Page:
Deloitte Analysis: Czech Republic Remains More an Assembly Shop
Prague, 4 November 2019 – The share of domestic value added in the total exports of the Czech Republic amounts on average to 61%, which is one of the lowest values globally. The countries with the highest share of domestic value added in exports are Saudi Arabia and Brunei (both 95%). On the contrary, the lowest shares are recorded by Luxemburg (31%) and Malta (42%). These are the conclusions of the Deloitte study Made in the World – An Analysis of the Czech Foreign Trade and its Positon in Global Value Chains.
The highest percentage of the Czech value added goes to Germany (24%), followed by Slovakia (7%) and Poland (6%) with remarkably lower shares. This corresponds approximately to the structure of exports of the total domestic production. The automotive industry makes up the largest share of domestic value added in exports (18%), albeit the volume of value added in the exports of the given industry amounts only to 46%, which is one of the lowest figures in global comparison – as, for example, in neighbouring Germany, it amounts to 76%.
From the perspective of the final destination of the Czech value added, almost a fifth of the value added goes to Germany, the second largest consumer is the USA (7%), followed by France, Great Britain – both equally with 6%.
“As opposed to the analysis of common data on foreign trade, this approach shows that the Czech economy is not dependent solely on its European neighbours. It depends, to a large extent, also on the USA. Tensions in global trade that have been aggravated by the change in the US policy may have a bigger impact on the Czech Republic than we think,” summarises David Marek, Chief Economist & Director at Deloitte and the author of the analysis.
The involvement of the Czech economy in the global economy is increasing. From 2005 to 2015, the extent of involvement in the so-called global value chains (GVC) increased by more than a tenth. At the same time, the Czech Republic reports a lower share of domestic value added in exports as the domestic economy uses foreign semi-finished products in its production.
“However, the increasing involvement in GVC, and especially in the complex form of GVC, also means that the sensitivity of the Czech economy to upheavals in global economy increases, too,” the co-author of the study, Petr Němec, points out.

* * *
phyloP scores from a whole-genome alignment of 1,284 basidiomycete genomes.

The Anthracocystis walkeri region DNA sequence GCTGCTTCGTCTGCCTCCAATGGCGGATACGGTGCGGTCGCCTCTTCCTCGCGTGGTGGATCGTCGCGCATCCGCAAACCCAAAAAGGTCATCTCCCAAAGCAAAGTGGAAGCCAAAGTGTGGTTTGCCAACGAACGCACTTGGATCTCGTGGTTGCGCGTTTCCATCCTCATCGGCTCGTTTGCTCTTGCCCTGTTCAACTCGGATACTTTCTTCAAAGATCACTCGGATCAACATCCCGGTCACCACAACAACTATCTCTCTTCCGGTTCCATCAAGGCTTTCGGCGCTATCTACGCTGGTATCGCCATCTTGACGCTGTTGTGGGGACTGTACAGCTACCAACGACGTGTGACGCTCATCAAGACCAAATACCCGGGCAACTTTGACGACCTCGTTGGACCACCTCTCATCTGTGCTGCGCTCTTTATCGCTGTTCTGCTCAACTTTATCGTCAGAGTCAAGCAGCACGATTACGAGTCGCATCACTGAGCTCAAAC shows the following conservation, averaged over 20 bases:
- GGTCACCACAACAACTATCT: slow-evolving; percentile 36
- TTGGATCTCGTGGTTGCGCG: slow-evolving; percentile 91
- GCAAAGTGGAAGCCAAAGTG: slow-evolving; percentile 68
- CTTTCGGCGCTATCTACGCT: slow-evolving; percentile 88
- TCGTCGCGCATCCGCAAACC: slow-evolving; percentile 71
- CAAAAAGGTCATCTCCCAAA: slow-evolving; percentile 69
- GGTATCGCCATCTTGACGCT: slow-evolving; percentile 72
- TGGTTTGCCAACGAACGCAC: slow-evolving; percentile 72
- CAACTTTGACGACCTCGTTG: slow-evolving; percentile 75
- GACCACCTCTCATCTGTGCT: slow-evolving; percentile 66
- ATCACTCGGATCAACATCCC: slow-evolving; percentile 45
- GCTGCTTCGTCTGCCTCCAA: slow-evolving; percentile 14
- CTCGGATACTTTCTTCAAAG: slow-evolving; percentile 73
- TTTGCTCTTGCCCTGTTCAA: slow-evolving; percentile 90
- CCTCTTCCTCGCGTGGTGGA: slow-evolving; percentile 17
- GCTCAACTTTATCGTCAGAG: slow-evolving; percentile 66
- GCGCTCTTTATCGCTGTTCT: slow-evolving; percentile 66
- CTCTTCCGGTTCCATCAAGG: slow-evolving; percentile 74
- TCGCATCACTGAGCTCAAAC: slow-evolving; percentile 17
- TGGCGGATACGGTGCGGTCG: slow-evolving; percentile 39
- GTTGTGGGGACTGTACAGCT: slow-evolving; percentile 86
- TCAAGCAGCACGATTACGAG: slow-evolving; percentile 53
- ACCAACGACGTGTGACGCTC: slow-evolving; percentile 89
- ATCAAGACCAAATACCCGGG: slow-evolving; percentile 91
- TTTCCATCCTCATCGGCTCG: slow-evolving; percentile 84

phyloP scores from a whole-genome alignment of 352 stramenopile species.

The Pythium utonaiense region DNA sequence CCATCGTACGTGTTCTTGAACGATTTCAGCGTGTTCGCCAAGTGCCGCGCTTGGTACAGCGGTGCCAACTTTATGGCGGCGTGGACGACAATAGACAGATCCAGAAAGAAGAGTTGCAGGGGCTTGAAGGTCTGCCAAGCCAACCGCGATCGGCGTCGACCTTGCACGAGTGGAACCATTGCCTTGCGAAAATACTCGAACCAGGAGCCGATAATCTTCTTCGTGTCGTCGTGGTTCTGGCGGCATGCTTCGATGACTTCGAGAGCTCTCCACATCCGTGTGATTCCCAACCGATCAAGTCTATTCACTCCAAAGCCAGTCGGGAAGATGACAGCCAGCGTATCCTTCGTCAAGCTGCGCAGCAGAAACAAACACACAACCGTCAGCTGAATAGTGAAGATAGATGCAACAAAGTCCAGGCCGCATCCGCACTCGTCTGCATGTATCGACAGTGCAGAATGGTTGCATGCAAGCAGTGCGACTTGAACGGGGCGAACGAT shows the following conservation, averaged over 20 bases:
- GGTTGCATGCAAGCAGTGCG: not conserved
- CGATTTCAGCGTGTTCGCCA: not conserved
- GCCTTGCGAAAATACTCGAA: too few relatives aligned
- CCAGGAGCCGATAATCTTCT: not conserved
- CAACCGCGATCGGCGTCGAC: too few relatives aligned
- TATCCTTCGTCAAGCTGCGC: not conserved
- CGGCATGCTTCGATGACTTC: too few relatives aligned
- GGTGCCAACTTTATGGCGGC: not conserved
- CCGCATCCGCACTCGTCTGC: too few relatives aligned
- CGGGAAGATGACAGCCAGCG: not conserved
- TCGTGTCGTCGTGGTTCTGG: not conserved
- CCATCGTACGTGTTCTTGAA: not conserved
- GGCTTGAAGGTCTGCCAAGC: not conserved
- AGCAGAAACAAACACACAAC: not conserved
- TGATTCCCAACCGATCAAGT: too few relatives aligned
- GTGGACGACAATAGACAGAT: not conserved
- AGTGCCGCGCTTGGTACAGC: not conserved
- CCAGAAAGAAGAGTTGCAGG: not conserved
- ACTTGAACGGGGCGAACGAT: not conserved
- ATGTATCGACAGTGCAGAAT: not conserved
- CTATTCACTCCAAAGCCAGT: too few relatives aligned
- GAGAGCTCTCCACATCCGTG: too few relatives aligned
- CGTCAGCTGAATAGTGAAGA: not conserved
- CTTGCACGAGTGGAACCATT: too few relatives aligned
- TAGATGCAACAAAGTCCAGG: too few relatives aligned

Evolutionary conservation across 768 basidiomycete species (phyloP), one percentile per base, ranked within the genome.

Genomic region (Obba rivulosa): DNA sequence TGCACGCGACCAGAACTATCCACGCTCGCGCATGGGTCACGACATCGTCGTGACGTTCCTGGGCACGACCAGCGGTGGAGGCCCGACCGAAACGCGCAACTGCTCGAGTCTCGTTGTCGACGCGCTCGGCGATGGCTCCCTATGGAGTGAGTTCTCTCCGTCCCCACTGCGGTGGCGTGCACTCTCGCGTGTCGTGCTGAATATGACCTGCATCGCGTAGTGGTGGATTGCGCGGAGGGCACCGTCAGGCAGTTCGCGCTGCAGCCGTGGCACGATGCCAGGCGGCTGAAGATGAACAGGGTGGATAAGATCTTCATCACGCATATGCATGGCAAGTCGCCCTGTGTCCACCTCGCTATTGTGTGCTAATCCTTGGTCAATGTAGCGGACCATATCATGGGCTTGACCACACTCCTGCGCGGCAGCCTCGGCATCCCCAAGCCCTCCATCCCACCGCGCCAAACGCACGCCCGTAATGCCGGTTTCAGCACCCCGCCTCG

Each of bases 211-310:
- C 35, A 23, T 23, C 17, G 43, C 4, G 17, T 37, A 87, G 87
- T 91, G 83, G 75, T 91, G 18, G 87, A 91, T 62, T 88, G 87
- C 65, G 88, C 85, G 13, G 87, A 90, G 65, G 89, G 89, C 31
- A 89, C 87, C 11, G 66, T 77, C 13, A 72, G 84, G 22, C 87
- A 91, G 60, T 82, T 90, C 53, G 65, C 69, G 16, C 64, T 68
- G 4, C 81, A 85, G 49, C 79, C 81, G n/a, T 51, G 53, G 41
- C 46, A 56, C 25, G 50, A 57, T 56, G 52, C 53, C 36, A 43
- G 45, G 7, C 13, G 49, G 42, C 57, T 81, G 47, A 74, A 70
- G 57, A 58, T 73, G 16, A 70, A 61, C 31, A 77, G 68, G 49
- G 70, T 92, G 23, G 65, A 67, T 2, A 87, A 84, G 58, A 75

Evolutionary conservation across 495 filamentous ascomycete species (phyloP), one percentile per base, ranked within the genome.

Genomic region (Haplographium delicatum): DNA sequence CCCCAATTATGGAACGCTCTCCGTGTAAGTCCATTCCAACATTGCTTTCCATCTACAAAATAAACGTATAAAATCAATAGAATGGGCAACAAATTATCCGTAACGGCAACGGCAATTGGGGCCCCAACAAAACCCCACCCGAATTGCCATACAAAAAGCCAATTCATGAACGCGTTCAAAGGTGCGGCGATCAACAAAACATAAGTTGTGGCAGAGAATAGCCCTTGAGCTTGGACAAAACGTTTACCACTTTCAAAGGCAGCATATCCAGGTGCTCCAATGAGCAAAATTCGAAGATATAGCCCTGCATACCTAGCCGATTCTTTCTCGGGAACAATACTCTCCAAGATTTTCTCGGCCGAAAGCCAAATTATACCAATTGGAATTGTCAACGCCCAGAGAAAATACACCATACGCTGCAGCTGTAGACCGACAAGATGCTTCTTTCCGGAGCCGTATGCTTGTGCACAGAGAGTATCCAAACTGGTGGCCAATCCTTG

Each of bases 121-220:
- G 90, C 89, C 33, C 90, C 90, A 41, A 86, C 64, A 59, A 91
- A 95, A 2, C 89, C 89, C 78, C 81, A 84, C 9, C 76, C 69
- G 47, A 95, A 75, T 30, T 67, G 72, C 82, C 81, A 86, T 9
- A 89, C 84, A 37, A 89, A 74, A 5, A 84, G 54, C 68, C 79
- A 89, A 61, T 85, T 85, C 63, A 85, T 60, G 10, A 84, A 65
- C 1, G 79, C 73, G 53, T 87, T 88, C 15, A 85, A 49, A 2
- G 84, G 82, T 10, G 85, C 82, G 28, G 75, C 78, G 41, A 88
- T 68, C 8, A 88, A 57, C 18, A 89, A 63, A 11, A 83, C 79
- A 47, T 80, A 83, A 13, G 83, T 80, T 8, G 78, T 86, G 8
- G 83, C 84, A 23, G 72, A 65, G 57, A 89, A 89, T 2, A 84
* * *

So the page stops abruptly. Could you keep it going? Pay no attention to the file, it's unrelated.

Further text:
Within the OECD countries, the Czech Republic ranks as the third country with the largest distance between its production and its final consumer, preceded by Luxemburg and South Korea. It means that the Czech Republic has production in many areas that stand in the middle or at the beginning of a production chain. The analysis of value curves shows that 9 out of 10 most important industries by export volume are placed on the parts of the value curve with low value added.
“Domestic production of cars is exactly in the middle of the value chain with a low level of value added. On the ascending part of the curve, there are only information and communication activities, which are linked to the corresponding industries in Germany and the USA. The calculation and analysis of value curves for key industries of the Czech economy support the statement that the Czech Republic still remains rather an assembly shop,” adds David Marek.
In the Czech Republic, the production industries with the largest distance from the final consumer are mining and extraction, production of wooden and paper products and printed material and production of basic metals and metal products. Half way on the way to final consumers are production processes in the manufacturing industry, wholesale and retail business. The closest to the consumer are accommodation, catering and hotel and restaurant services.
The detailed study Made in the World – An Analysis of the Czech Foreign Trade and its Positon in Global Value Chains can be found here.